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Trial opens in slaying of Karellas

Quinton Canton Jr.’s defense says the killing was the result of a robbery gone awry.
Wednesday, November 16, 2005 | 12:00 a.m. CST; updated 4:13 p.m. CDT, Tuesday, July 8, 2008

WARRENTON — Despite the fact that he didn’t shoot Komninos “Gus” Karellas, Quinton Canton Jr. should be convicted of first-degree murder for planning the robbery that led to Karellas’ death, state prosecutors said Tuesday.

Defense attorney Elizabeth Irvine argued on the trial’s opening day that the killing was a result of a robbery gone awry, and it was Canton’s accomplice, Lance Berry, who shot Karellas.

Canton and Berry were charged with the Nov. 16, 2004, killing of Karellas in the parking lot behind the G&D Steak House, which Karellas owned. Berry was found guilty of second-degree murder, first-degree robbery and two counts of armed criminal action last month.

In its opening statement, the prosecution alluded to a confession by Canton, which was taped after his mother, Donna Doyal, persuaded him to tell the truth or “they’ll put a needle in your arm,” a reference to death by lethal injection.

The state called 18 witnesses to testify in an attempt to create a timeline of what happened on the night of Karellas’ death. Sixteen-year-old Casara Henderson, Canton’s girlfriend at the time of the slaying, testified that Canton, Berry, a female friend and she arrived in the parking lot of G&D around 9 p.m. Henderson testified that Canton and Berry left the car for a short period of time. She testified that Canton then got back in the car and drove it to the side of the restaurant and watched Karellas empty the cash register, Henderson testified. Canton then warned Berry that Karellas would be coming out in about five minutes, Henderson testified. She testified that they went to the house of Canton’s mother, Donna Doyal, where they divided the money and disposed of their bloody clothes.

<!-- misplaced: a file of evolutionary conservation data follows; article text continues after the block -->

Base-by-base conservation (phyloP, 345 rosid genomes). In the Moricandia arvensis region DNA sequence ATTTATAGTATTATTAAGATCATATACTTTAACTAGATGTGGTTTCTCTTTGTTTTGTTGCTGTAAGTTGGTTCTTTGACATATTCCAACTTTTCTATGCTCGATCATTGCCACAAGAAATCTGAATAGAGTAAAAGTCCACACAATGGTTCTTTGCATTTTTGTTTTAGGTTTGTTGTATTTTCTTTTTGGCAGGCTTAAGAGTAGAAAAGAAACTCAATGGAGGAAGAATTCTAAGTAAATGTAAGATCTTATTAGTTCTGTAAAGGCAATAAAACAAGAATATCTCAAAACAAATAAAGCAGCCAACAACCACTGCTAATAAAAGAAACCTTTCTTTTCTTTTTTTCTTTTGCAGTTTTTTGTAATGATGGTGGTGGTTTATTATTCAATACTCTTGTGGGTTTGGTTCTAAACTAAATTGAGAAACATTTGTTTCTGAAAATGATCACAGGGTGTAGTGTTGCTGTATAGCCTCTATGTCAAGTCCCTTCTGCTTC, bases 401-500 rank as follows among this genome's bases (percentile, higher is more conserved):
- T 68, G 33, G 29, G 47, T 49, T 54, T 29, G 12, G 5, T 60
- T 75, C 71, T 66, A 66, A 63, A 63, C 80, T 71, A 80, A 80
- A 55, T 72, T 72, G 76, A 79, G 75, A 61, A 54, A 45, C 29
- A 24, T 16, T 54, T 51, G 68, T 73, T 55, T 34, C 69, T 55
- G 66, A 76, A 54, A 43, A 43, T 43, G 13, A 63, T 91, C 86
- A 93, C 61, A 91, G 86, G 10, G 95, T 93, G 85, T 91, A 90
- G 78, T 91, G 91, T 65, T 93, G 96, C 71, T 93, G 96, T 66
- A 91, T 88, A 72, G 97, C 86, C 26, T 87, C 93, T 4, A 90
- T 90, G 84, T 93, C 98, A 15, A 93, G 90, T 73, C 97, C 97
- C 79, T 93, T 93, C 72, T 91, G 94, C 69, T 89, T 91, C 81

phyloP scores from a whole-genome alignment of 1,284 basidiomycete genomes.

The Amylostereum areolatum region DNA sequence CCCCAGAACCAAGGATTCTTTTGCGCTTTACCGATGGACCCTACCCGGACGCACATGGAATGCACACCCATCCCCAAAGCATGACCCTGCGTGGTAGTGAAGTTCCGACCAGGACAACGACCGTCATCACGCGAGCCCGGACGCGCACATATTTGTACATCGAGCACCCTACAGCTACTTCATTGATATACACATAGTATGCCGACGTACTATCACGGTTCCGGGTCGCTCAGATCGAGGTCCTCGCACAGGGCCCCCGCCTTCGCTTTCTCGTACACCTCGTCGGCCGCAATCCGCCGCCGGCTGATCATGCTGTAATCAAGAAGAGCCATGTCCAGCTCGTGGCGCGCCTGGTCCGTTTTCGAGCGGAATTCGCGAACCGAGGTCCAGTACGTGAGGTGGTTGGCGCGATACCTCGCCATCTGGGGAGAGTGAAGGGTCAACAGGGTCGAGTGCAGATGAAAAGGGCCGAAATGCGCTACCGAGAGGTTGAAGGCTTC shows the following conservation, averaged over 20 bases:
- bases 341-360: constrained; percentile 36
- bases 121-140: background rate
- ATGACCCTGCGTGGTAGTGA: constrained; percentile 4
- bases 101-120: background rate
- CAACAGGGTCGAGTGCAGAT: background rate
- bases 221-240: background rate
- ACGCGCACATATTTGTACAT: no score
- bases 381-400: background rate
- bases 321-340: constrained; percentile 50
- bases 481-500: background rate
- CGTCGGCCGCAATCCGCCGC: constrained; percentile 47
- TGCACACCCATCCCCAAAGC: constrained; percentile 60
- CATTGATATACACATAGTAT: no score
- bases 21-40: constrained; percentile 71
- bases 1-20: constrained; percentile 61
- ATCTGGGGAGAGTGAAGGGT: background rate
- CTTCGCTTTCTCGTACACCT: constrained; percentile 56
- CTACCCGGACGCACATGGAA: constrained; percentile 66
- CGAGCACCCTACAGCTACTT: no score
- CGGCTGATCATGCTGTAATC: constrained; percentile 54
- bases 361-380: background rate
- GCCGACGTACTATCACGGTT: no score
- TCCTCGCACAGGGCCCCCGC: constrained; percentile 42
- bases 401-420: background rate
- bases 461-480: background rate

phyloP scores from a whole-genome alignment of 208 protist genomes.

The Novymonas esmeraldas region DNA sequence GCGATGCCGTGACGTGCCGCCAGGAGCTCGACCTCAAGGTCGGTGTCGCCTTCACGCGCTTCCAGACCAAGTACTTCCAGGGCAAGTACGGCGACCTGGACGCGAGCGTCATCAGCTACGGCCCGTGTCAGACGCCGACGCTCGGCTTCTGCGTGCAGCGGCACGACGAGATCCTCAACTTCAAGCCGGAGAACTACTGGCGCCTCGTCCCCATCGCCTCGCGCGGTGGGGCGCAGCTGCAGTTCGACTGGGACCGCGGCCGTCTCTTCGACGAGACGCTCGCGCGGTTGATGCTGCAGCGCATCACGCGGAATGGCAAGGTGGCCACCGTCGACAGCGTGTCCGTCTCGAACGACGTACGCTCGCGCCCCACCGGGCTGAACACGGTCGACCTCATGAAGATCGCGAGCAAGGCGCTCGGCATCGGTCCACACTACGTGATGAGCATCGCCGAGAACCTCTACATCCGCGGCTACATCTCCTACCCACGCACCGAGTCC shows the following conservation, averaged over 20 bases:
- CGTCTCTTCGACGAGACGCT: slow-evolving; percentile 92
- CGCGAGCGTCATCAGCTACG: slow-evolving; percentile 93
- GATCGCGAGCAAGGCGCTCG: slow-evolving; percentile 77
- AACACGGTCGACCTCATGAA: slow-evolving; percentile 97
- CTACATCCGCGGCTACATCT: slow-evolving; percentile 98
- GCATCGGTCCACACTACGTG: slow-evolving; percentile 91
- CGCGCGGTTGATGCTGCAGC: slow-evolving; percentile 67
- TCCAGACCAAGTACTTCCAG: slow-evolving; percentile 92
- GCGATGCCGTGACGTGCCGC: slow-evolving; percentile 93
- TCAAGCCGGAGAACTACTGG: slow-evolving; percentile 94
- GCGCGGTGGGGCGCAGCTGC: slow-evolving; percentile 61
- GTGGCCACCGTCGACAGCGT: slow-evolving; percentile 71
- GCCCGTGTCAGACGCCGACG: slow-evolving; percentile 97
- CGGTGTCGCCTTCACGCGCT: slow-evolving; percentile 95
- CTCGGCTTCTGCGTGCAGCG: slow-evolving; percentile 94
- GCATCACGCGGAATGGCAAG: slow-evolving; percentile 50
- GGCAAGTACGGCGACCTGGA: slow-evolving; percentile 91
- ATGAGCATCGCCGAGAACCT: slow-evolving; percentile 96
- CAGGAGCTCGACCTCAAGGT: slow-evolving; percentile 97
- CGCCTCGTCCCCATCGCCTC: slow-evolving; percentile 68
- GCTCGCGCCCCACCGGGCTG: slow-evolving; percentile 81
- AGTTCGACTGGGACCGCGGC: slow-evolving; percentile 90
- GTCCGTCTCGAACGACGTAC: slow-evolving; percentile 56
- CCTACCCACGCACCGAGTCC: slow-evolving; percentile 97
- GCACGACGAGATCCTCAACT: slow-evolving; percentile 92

Henderson was not able to say whether she saw Canton with a gun on the night of the slaying. In a statement made to police the day after the killing, she said she saw Canton put a gun in his pocket prior to the robbery. At the trial, however, she disputed the claim.

The defense did nothing to discredit the testimony of the witnesses but opted instead to focus on Canton’s intentions on the night of the killing. During Irvine’s cross-examination of Jason Stade, an officer for Mexico Public Safety, she asked whether he could tell “if there was a plan to fire a gun or not” when he recovered a .45-caliber shell casing at the crime scene on the night of the killing. He testified that he could not.

The prosecution is likely to wrap up its case this morning. Irvine would not say if the defense would call any witnesses or present a case after the prosecution rests. If the jury finds Canton guilty, the trial will then enter a second phase to determine the length of his punishment.

Berry’s appeal for a new trial will be heard Dec. 6. If his appeal is not granted then he will be sentenced that day.

Doyal admitted to burning checks that were taken during the robbery and telling Berry to get rid of bloody clothing. Last May she pleaded guilty to four counts of tampering and two counts of hindering prosecution.


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